In order to translate the goals for teaching culture into classroom practice, we need to followspecific Strategies and Techniques:Strategies:• The lecture• Native informants• Audio-taped interviews• Video-taped interviews/Observational dialogs• Using authentic readings and realia for cross-culturalunderstanding (a four-stage approach to a cultural reading ofauthentic materials is very effective to lead students through theprocess of guided exploration and discovery :1- Thinking, 2-Looking, 3- Learning, 4- Integrating) Strategies for Teaching the Value of Diversityby Christine Elmore- Yale-New Haven Teachers InstituteTechniques: Cultural Islands Culture Capsules Culture Clusters Culture Assimilators Critical Incidents/Problem Solving Culture Mini-Dramas Audio–Motor Units Cultoons Media/Visuals Celebrating Festivals Kinesics and Body Language Cultural Consciousness-Raising Independent Activity Sheets Cultural Artifacts/Artifact Study Cultural Scavenger Hunt Getting to Know your Classmates Deriving Cultural Connotations Hypothesis Refinement Decreasing Stereotypic Perceptions Using Proverbs in Teaching Cultural Understanding Humor as a Component of Culture: Exploring Cross-Cultural Differences Stimulating Discussion: Email & Listservs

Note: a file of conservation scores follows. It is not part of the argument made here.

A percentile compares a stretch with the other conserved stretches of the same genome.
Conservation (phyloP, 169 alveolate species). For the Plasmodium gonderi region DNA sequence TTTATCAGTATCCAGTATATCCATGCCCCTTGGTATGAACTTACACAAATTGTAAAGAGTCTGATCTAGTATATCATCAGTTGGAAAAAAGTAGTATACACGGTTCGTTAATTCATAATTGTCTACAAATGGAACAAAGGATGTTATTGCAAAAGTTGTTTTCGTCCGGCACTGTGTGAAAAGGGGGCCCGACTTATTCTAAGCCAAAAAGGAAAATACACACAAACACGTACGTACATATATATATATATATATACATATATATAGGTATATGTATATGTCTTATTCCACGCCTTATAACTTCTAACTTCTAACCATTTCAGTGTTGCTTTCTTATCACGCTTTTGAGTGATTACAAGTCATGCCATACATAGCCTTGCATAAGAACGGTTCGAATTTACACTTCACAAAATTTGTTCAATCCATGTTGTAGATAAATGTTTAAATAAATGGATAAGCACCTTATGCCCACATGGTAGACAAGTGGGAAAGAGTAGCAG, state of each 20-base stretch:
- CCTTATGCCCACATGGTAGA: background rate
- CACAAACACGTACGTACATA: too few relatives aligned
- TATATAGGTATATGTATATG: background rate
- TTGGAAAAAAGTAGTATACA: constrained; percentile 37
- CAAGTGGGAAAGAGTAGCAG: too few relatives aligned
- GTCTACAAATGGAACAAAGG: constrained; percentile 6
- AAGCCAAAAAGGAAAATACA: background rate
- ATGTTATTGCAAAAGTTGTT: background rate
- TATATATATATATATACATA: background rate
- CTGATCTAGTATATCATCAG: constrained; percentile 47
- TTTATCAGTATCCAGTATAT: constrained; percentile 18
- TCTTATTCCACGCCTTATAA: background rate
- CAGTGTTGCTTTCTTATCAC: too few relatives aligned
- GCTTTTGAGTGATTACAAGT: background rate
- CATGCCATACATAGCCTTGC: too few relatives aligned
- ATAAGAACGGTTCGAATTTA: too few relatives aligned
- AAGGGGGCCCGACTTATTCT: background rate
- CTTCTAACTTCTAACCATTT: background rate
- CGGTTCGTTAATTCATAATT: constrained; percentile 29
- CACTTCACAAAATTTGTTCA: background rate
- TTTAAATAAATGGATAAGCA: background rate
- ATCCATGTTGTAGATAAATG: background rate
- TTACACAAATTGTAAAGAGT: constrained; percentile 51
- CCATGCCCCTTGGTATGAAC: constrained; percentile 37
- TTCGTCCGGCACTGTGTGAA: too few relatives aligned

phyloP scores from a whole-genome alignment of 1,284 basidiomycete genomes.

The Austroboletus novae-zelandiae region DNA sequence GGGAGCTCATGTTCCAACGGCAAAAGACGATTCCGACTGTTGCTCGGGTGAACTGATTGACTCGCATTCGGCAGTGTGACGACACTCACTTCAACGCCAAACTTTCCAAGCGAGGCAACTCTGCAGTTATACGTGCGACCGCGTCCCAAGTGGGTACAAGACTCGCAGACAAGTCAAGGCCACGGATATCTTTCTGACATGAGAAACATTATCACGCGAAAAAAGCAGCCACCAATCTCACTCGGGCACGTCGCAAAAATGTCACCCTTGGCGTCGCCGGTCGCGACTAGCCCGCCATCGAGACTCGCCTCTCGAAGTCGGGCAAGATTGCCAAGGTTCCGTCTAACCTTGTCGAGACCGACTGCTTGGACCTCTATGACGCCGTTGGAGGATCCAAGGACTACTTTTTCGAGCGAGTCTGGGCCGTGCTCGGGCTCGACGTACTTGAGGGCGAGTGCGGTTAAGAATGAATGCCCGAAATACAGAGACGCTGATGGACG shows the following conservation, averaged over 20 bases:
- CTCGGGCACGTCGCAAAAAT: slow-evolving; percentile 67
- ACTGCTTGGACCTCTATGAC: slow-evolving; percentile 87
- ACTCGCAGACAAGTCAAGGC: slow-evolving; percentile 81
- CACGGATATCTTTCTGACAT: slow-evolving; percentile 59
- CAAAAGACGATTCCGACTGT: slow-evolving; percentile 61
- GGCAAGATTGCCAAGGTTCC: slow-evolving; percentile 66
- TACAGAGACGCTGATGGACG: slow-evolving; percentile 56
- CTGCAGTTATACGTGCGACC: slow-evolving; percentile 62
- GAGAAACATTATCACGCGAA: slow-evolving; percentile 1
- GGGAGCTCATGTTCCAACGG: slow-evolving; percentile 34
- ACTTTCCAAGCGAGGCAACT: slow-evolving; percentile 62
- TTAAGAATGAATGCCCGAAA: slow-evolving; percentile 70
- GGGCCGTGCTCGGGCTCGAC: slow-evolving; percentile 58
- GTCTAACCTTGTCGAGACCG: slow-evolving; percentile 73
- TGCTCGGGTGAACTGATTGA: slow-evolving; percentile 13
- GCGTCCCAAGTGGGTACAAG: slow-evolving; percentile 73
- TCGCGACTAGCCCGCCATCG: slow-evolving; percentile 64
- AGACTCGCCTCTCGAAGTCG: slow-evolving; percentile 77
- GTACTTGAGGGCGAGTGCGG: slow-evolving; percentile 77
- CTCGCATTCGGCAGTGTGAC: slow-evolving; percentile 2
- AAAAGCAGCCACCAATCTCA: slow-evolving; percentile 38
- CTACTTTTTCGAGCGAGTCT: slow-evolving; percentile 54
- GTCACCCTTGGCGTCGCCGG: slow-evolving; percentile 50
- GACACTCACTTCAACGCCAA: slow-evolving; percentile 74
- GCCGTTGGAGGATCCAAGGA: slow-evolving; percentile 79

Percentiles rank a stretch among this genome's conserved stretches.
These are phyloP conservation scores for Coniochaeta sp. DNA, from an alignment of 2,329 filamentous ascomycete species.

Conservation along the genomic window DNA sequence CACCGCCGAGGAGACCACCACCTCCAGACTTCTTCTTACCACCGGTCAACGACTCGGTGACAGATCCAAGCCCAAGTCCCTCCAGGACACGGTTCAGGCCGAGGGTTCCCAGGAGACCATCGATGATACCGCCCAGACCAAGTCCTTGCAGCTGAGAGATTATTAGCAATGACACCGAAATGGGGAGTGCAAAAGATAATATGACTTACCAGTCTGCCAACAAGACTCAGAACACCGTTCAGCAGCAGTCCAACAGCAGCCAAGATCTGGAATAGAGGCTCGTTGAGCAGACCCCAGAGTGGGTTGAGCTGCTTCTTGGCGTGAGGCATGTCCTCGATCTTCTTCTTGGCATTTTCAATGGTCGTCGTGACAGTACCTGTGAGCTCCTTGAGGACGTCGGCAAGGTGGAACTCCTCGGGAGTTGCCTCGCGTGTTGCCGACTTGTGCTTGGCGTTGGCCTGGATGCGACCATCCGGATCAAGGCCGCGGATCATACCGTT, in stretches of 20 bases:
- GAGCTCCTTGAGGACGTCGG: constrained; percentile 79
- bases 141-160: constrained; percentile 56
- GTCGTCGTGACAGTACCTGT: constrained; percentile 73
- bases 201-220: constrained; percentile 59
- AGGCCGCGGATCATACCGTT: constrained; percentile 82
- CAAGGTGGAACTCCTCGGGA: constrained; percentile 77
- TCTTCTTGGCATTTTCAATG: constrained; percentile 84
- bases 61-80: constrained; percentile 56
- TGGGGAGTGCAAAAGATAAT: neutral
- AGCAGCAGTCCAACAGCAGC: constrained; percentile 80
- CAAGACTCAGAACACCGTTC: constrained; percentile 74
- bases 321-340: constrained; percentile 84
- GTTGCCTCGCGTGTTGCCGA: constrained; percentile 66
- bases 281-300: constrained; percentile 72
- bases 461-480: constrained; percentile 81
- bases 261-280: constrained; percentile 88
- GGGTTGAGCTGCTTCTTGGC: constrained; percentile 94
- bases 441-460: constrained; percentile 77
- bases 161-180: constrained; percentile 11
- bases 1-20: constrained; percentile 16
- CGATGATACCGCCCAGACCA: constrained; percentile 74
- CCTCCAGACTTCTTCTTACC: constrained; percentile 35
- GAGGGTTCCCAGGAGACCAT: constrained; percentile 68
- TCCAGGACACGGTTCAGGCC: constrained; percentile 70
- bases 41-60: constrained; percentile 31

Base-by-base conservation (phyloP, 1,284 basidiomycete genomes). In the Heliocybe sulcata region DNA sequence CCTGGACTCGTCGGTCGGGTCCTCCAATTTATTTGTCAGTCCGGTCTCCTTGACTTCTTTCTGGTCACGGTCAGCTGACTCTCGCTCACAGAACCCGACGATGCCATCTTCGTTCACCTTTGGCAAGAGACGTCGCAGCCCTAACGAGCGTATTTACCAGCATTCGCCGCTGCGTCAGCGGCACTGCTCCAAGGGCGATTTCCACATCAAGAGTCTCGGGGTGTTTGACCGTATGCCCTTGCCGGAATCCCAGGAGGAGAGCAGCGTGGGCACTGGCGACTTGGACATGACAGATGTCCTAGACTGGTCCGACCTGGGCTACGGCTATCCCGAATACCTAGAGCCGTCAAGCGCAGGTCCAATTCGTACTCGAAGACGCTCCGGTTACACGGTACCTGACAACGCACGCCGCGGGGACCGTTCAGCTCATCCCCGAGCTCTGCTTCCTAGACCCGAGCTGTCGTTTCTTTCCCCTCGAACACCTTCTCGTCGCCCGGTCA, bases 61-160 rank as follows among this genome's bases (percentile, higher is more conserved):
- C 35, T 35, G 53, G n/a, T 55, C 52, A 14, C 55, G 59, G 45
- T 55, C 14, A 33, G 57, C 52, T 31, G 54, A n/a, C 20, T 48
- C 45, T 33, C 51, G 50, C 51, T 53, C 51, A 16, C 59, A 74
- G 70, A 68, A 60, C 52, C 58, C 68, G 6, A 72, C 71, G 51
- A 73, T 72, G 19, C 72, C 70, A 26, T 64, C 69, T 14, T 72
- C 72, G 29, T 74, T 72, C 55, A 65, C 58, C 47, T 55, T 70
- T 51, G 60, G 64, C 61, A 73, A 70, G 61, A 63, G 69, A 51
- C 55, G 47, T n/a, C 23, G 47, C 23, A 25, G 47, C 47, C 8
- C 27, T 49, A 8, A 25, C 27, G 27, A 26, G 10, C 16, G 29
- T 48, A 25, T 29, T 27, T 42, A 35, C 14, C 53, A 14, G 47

1.Information Sources2. Additional ActivitiesA- QuizzesB- Action LogsC- ReformulationD- NoticingE- PredictionF- Research3. Selling Points* Cultural IslandsFrom the first day of class teachers should have prepared a cultural island in theirclassrooms. Posters, pictures, maps, signs, and realia of many kinds are essential in helpingstudents develop a mental image. Assigning students foreign names from the first day canheighten student interest. Short presentations on a topic of interest with appropriate pictures orslides add to this mental image. Start students off by making them aware of the influence ofvarious foreign cultures in this country. Introduce students to the borrowed words in their nativelanguage or the place-names of our country. This helps students to realize they already knowmany words in the target language (i.e. poncho, fiesta, rodeo). Some of the foods they eat areanother example of the influence of foreign cultures (i.e. taco, burrito, chili).A good introductory activity is to send students on cultural scavenger hunts to supermarketsand department stores and have them make lists of imported goods.* Culture Capsules (developed by Taylor & Sorenson, 1961)Culture capsules are generally prepared out of class by a student but presented during class timein 5 or 10 minutes. The concept was developed by Taylor & Sorenson (1961). A Culture capsuleconsists of a paragraph or so of explanation of one minimal difference between a Lebanese andan Americans custom along with several illustrative photos and relevant realia. Miller (1974)has developed well-defined culture capsules into classroom activities.In Ursula Hendron’s article on teaching culture in the high school classroom, she suggests usingculture capsules. The culture capsule teachers through comparison by illustrating one essentialdifference between an American and a foreign custom (i.e. dating, cuisine, pets, sports). Thecultural insights from the culture capsule can be further illustrated by role playing. For example,Hendron suggests teaching dating customs in Spanish-speaking countries by creating an illusionof a plaza mayor in the classroom with posters, props, music or slides. Students pretend to beyoung Latin-Americans and act out a Sunday paseo.Brigham Young University also publishes culture capsules entitled “Culturgrams” for 100different countries. Each “culturgram” is divided into sections on family lifestyle, attitudes,customs and courtesies, and history. After studying these, students can compare and contrast theforeign customs and traditions with their own. "Infograms" which cut across cultures withtopics such as travel stress, keeping the law, and families, have been published.Culture capsules are one of the best–established and best–known methods for teaching culture.They have been tried mostly in classes for foreign languages other than English. Essentiallya culture capsule is a brief description of some aspect of the target language culture (e.g.,